Jennifer Mascott, former Associate Deputy Attorney General, Hired as Co-Executive Director of Scalia Law School’s C. Boyden Gray Center for the Study of the Administrative State

May 19, 2021 Arlington, VA – George Mason University’s Antonin Scalia Law School announced today that Professor Jennifer Mascott will become the new Co-Executive Director of The C. Boyden Gray Center for the Study of the Administrative State. Professor Mascott returned to the Scalia Law School faculty as Assistant Professor of Law in January 2021, after serving appointments in the U.S. Department of Justice as Deputy Assistant Attorney General in the Office of Legal Counsel and Associate Deputy Attorney General. In this new role, she will join now Co-Executive Director Adam White, who has been Gray Center Executive Director since 2017, in helming the Center.

The Gray Center, one of the law school’s innovative academic research centers, has been a leading hub of academic research and debate on the legal and policy issues surrounding the modern administrative state. “The Gray Center is a critical component of our operations and mission at Scalia Law to serve as a leading voice in legal intellectual development and the training of the next legal generation,” said Ken Randall, Allison and Dorothy Rouse Dean of the law school. “The Gray Center sits at the intersection of the development of legal theory on constitutional questions addressing executive branch operations in relation to Congress and the judiciary and practical examination of the contemporary administrative state. I am so pleased that Professor Mascott will help to lead its continued growth and impact.”

“Jenn is the ideal co-director for the Gray Center,” said Co-Executive Director Adam White. “She will bring fresh intellectual energy and creativity to the Center as we continue to host public conferences and webinars and incubate groundbreaking research on some of the most important legal issues of our time, from administrative law to the Constitution’s separation of powers, and to connect those ideas to the hard work of actual governance.”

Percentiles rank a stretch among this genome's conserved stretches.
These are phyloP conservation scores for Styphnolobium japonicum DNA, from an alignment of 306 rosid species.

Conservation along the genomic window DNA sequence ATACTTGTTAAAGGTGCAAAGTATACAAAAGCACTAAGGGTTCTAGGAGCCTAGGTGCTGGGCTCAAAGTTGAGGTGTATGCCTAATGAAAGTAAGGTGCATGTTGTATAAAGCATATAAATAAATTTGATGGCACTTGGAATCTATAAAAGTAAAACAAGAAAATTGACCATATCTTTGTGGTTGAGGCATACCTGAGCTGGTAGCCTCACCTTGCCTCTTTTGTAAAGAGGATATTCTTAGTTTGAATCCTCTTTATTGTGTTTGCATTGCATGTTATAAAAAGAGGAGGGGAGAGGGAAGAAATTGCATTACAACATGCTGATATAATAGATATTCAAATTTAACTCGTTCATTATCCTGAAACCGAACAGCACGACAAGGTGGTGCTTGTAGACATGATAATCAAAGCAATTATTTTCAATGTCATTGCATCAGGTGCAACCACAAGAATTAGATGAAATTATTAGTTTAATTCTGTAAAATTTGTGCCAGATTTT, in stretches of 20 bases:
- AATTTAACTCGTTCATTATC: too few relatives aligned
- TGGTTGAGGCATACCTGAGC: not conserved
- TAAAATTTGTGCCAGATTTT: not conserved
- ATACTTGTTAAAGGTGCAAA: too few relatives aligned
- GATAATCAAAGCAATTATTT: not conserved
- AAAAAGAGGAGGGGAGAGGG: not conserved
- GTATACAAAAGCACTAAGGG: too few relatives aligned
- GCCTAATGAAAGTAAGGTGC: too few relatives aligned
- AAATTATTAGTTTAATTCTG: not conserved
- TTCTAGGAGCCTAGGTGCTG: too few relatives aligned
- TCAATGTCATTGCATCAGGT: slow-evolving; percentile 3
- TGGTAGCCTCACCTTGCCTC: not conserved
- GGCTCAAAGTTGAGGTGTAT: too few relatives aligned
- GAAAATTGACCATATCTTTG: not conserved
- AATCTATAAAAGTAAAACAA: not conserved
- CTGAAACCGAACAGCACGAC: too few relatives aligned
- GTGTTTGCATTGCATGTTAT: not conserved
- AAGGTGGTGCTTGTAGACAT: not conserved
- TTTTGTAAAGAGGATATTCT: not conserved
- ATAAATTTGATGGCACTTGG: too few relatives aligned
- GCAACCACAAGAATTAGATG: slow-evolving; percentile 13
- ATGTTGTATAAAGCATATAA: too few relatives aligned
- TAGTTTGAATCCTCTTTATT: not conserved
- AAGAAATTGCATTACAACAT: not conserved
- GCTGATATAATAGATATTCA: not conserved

During Professor Mascott’s service in the Justice Department, she advised executive branch officials and the White House on complex questions of constitutional law, separation of powers, statutory interpretation, and administrative law and helped oversee litigation matters involving federal regulatory activity, arguing several cases for the government in federal appellate and trial courts.

Professor Mascott is a graduate of The George Washington University Law School where she earned the highest cumulative graduating grade point average on record at the school. She clerked for then-Judge Brett Kavanaugh in his first term on the U.S. Court of Appeals for the D.C. Circuit and for Justice Clarence Thomas. She teaches administrative law, federal courts, and constitutional law, and co-teaches seminars on the Supreme Court and the History and Foundations of the Administrative State as well as a newly developed seminar on the Separation of Powers in the Political Branches.

“Under Adam’s leadership, the Gray Center has become a leading forum for cutting-edge evaluation of the administrative state. I could not be more excited about this partnership,” commented Mascott.

About the Gray Center

The Center was founded in 2015 by Scalia Law’s then-Dean Henry Butler and then-Professor Neomi Rao. The Gray Center has hosted dozens of research roundtables and public policy conferences, workshopping scores of law review articles that have been published in leading academic journals and cited by judges and other scholars. The Center also hosts webinars and other events with leading practitioners, scholars, and judges, including Justice Clarence Thomas and then-Judge Brett Kavanaugh. Its events and other discussions are published in the Center’s “Gray Matters” podcast.

Since 2017 the Gray Center has been led by Executive Director Adam White, following Rao’s appointment as Administrator of the White House Office of Information and Regulatory Affairs, and then to the U.S. Court of Appeals for the D.C. Circuit.